# Difference between revisions of "Pulley system on a double inclined plane"

This article discusses a scenario/arrangement whose statics/dynamics/kinematics can be understood using the ideas of classical mechanics.
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This article is about the following scenario. A fixed triangular wedge has two inclines $I_1$ and $I_2$ making angles $\alpha_1$ and $\alpha_2$ with the horizontal, thus making it a double inclined plane. A pulley is affixed to the top vertex of the triangle. A string through the pulley has attached at its two ends blocks of masses $m_1$ and $m_2$, resting on the two inclines $I_1$ and $I_2$ respectively. The string is inextensible. The coefficients of static and kinetic friction between $m_1$ and $I_1$ are $\mu_{s1}$ and $\mu_{k1}$ respectively. The coefficients of static and kinetic friction between $m_2$ and $I_2$ are $\mu_{s2}$ and $\mu_{k2}$ respectively. Assume that $\mu_{k1} \le \mu_{s1}$ and $\mu_{k2} \le \mu_{s2}$.

We assume the pulley to be massless so that its moment of inertia can be ignored for the information below. We also assume the string to be massless, so that the tension values at the two ends of the string are equal in magnitude.

## Summary of cases starting from rest

These cases will be justified later in the article, based on the force diagram and by solving the resulting equations.

Case What happens qualitatively Magnitude of accelerations
$\! m_1\sin \alpha_1 - m_2\sin \alpha_2 > \mu_{s1}m_1\cos \alpha_1 + \mu_{s2}m_2\cos \alpha_2$ $m_1$ slides downward and $m_2$ slides upward, with the same magnitude of acceleration $\! a = g(m_1 \sin \alpha_1 - m_2 \sin \alpha_2 - \mu_{k1}m_1\cos\alpha_1 - \mu_{k2}m_2 \cos\alpha_2)/(m_1 + m_2)$.
$\! m_2\sin \alpha_2 - m_1\sin \alpha_1 > \mu_{s1}m_1\cos \alpha_1 + \mu_{s2}m_2\cos \alpha_2$ $m_2$ slides downward and $m_1$ slides upward, with the same magnitude of acceleration $\! a = g(m_2 \sin \alpha_2 - m_1 \sin \alpha_1 - \mu_{k1}m_1\cos \alpha_1 - \mu_{k2}m_2 \cos\alpha_2)/(m_1 + m_2)$.
$\! |m_1 \sin \alpha_1 - m_2 \sin \alpha_2| \le |\mu_{s1}m_1 \cos \alpha_1 + \mu_{s2}m_2 \cos \alpha_2|$ The system remains at rest $0$

## Basic components of force diagram

There are two force diagrams of interest here, namely the force diagrams of the masses $m_1$ and $m_2$.

There are five candidate forces on each mass. We describe the situation for $m_1$ below:

Force (letter) Nature of force Condition for existence Magnitude Direction
$m_1g$ gravitational force unconditional $m_1g$ where $m_1$ is the mass and $g$ is the acceleration due to gravity vertically downward, hence an angle $\theta$ with the normal to the incline and an angle $(\pi/2) - \alpha_1$ with the incline
$T$ tension unconditional needs to be computed based on solving equations. pulls the mass up the inclined plane.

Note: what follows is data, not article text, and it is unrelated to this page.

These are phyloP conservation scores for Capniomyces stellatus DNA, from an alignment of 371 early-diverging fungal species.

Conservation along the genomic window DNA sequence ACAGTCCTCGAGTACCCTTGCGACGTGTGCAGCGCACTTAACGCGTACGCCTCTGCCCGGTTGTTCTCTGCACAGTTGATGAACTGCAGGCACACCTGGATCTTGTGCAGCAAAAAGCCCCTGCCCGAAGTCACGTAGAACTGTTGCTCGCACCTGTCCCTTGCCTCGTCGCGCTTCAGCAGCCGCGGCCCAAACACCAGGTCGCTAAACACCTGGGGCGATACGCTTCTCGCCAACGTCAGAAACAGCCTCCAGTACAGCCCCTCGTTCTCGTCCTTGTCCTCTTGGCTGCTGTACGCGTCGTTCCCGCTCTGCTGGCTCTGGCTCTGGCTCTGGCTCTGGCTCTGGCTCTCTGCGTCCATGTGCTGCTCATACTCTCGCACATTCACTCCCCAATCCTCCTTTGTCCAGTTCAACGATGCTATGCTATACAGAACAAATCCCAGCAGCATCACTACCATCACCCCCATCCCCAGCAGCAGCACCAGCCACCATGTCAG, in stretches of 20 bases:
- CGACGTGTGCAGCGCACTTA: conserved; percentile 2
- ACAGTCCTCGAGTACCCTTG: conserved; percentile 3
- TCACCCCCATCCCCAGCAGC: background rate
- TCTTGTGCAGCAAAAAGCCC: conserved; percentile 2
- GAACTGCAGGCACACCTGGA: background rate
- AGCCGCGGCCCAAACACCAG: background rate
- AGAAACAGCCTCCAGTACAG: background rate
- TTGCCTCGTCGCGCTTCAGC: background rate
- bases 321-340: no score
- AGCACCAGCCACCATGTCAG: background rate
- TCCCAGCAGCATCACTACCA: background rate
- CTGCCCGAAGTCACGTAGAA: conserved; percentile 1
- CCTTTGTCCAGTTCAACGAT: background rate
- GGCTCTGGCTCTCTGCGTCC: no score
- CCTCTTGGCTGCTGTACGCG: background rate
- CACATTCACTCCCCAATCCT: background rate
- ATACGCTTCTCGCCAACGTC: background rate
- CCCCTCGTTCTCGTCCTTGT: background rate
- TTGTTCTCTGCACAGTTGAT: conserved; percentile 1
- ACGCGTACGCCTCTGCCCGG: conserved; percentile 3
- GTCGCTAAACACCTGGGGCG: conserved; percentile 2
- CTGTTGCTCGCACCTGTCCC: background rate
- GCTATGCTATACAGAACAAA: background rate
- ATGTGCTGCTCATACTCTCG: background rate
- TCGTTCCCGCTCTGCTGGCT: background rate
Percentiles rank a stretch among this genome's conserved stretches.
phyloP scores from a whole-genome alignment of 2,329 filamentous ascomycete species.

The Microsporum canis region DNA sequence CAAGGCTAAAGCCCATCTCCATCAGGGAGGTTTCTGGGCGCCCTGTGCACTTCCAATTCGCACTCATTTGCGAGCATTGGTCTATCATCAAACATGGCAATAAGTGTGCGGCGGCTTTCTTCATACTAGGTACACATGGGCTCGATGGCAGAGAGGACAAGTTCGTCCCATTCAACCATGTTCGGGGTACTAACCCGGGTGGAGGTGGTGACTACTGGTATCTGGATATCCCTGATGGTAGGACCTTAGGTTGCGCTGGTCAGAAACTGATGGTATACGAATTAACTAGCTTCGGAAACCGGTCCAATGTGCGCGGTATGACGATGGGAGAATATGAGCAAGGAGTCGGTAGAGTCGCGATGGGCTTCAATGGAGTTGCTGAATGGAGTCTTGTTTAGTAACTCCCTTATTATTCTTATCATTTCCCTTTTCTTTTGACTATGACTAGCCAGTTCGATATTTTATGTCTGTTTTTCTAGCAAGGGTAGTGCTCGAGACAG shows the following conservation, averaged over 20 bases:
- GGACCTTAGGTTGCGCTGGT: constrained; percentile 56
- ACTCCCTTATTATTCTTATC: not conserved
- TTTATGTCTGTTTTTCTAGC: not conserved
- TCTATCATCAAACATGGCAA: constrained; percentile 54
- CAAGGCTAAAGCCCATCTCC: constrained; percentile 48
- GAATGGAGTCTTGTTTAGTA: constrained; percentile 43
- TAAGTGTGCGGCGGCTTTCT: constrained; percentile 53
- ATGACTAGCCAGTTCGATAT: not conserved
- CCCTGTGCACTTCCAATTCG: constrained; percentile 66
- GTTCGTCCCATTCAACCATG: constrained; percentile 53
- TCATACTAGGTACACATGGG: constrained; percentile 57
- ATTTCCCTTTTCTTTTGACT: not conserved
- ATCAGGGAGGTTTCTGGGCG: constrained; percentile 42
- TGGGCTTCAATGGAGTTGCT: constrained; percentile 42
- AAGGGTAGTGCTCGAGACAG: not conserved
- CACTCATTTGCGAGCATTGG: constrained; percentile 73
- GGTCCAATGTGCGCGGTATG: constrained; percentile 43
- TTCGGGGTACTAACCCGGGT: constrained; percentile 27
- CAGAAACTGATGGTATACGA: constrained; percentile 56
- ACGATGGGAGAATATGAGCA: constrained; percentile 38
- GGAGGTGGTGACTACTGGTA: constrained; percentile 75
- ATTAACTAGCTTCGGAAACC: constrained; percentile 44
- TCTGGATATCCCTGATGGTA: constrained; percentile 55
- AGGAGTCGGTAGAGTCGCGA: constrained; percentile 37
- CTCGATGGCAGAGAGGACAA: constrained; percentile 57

$N_1$ normal force unconditional adjusts so that there is no net acceleration perpendicular to the plane of the incline outward normal to the incline
$f_{s1}$ static friction no sliding adjusts so that there is no net acceleration along the incline. At most equal to $\mu_{s1}N_1$. The direction could be either up or down the incline, depending on whether the remaining forces create a net tendency to pull $m_1$ down or pull it up.
$f_{k1}$ kinetic friction sliding $\mu_{k1}N_1$ where $N_1$ is the normal force opposite direction of motion -- hence down the incline if sliding up, up the incline if sliding down. Assuming the block was initially at rest, it can only slide down, hence up the incline is the only possibility.

A similar description is valid for math>m_2[/itex]:

Force (letter) Nature of force Condition for existence Magnitude Direction
$m_2g$ gravitational force unconditional $m_2g$ where $m_2$ is the mass and $g$ is the acceleration due to gravity vertically downward, hence an angle $\theta$ with the normal to the incline and an angle $(\pi/2) - \alpha_2$ with the incline
$T$ tension unconditional needs to be computed based on solving equations. pulls the mass up the inclined plane.
$N_2$ normal force unconditional adjusts so that there is no net acceleration perpendicular to the plane of the incline outward normal to the incline
$f_{s2}$ static friction no sliding adjusts so that there is no net acceleration along the incline. At most equal to $\mu_{s2}N_2$. The direction could be either up or down the incline, depending on whether the remaining forces create a net tendency to pull $m_2$ down or pull it up.
$f_{k2}$ kinetic friction sliding $\mu_{k2}N_2$ where $N_2$ is the normal force opposite direction of motion -- hence down the incline if sliding up, up the incline if sliding down. Assuming the block was initially at rest, it can only slide down, hence up the incline is the only possibility.